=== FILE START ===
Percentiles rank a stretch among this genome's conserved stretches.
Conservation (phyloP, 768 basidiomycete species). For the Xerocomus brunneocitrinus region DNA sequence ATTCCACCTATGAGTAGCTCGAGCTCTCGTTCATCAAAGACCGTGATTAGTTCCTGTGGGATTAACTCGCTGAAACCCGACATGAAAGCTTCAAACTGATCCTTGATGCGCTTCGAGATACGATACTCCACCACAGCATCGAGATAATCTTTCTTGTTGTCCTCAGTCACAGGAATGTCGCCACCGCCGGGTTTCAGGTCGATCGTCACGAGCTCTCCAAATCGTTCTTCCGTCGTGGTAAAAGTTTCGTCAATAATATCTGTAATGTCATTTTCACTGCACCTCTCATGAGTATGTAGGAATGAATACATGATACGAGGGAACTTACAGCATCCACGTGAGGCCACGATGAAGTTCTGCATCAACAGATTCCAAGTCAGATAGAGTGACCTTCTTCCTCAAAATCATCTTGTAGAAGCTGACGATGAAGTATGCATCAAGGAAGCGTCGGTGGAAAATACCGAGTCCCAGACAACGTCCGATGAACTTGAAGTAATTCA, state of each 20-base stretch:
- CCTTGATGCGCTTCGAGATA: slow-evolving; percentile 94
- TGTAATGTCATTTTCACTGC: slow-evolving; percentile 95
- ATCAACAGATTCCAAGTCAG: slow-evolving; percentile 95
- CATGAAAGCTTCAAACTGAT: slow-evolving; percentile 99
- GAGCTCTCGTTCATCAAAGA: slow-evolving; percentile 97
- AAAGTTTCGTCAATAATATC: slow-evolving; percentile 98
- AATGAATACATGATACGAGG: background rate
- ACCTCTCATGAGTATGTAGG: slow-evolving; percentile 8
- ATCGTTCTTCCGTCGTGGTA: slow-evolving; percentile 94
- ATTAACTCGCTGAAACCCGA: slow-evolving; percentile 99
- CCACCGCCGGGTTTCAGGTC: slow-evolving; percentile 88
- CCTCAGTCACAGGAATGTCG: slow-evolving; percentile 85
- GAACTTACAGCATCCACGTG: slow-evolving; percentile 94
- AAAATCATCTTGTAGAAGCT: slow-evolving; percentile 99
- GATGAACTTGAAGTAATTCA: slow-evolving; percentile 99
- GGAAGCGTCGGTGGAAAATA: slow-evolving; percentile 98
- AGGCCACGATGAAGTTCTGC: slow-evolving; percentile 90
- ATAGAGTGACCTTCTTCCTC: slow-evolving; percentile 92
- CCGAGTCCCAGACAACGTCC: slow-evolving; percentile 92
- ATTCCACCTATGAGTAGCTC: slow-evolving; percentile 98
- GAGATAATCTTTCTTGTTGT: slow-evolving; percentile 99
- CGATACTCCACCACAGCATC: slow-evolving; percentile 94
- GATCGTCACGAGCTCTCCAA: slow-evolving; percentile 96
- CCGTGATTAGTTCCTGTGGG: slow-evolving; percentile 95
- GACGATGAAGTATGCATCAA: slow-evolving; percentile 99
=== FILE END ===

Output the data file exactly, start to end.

Percentiles rank a stretch among this genome's conserved stretches.
Conservation (phyloP, 768 basidiomycete species). For the Xerocomus brunneocitrinus region DNA sequence ATTCCACCTATGAGTAGCTCGAGCTCTCGTTCATCAAAGACCGTGATTAGTTCCTGTGGGATTAACTCGCTGAAACCCGACATGAAAGCTTCAAACTGATCCTTGATGCGCTTCGAGATACGATACTCCACCACAGCATCGAGATAATCTTTCTTGTTGTCCTCAGTCACAGGAATGTCGCCACCGCCGGGTTTCAGGTCGATCGTCACGAGCTCTCCAAATCGTTCTTCCGTCGTGGTAAAAGTTTCGTCAATAATATCTGTAATGTCATTTTCACTGCACCTCTCATGAGTATGTAGGAATGAATACATGATACGAGGGAACTTACAGCATCCACGTGAGGCCACGATGAAGTTCTGCATCAACAGATTCCAAGTCAGATAGAGTGACCTTCTTCCTCAAAATCATCTTGTAGAAGCTGACGATGAAGTATGCATCAAGGAAGCGTCGGTGGAAAATACCGAGTCCCAGACAACGTCCGATGAACTTGAAGTAATTCA, state of each 20-base stretch:
- CCTTGATGCGCTTCGAGATA: slow-evolving; percentile 94
- TGTAATGTCATTTTCACTGC: slow-evolving; percentile 95
- ATCAACAGATTCCAAGTCAG: slow-evolving; percentile 95
- CATGAAAGCTTCAAACTGAT: slow-evolving; percentile 99
- GAGCTCTCGTTCATCAAAGA: slow-evolving; percentile 97
- AAAGTTTCGTCAATAATATC: slow-evolving; percentile 98
- AATGAATACATGATACGAGG: background rate
- ACCTCTCATGAGTATGTAGG: slow-evolving; percentile 8
- ATCGTTCTTCCGTCGTGGTA: slow-evolving; percentile 94
- ATTAACTCGCTGAAACCCGA: slow-evolving; percentile 99
- CCACCGCCGGGTTTCAGGTC: slow-evolving; percentile 88
- CCTCAGTCACAGGAATGTCG: slow-evolving; percentile 85
- GAACTTACAGCATCCACGTG: slow-evolving; percentile 94
- AAAATCATCTTGTAGAAGCT: slow-evolving; percentile 99
- GATGAACTTGAAGTAATTCA: slow-evolving; percentile 99
- GGAAGCGTCGGTGGAAAATA: slow-evolving; percentile 98
- AGGCCACGATGAAGTTCTGC: slow-evolving; percentile 90
- ATAGAGTGACCTTCTTCCTC: slow-evolving; percentile 92
- CCGAGTCCCAGACAACGTCC: slow-evolving; percentile 92
- ATTCCACCTATGAGTAGCTC: slow-evolving; percentile 98
- GAGATAATCTTTCTTGTTGT: slow-evolving; percentile 99
- CGATACTCCACCACAGCATC: slow-evolving; percentile 94
- GATCGTCACGAGCTCTCCAA: slow-evolving; percentile 96
- CCGTGATTAGTTCCTGTGGG: slow-evolving; percentile 95
- GACGATGAAGTATGCATCAA: slow-evolving; percentile 99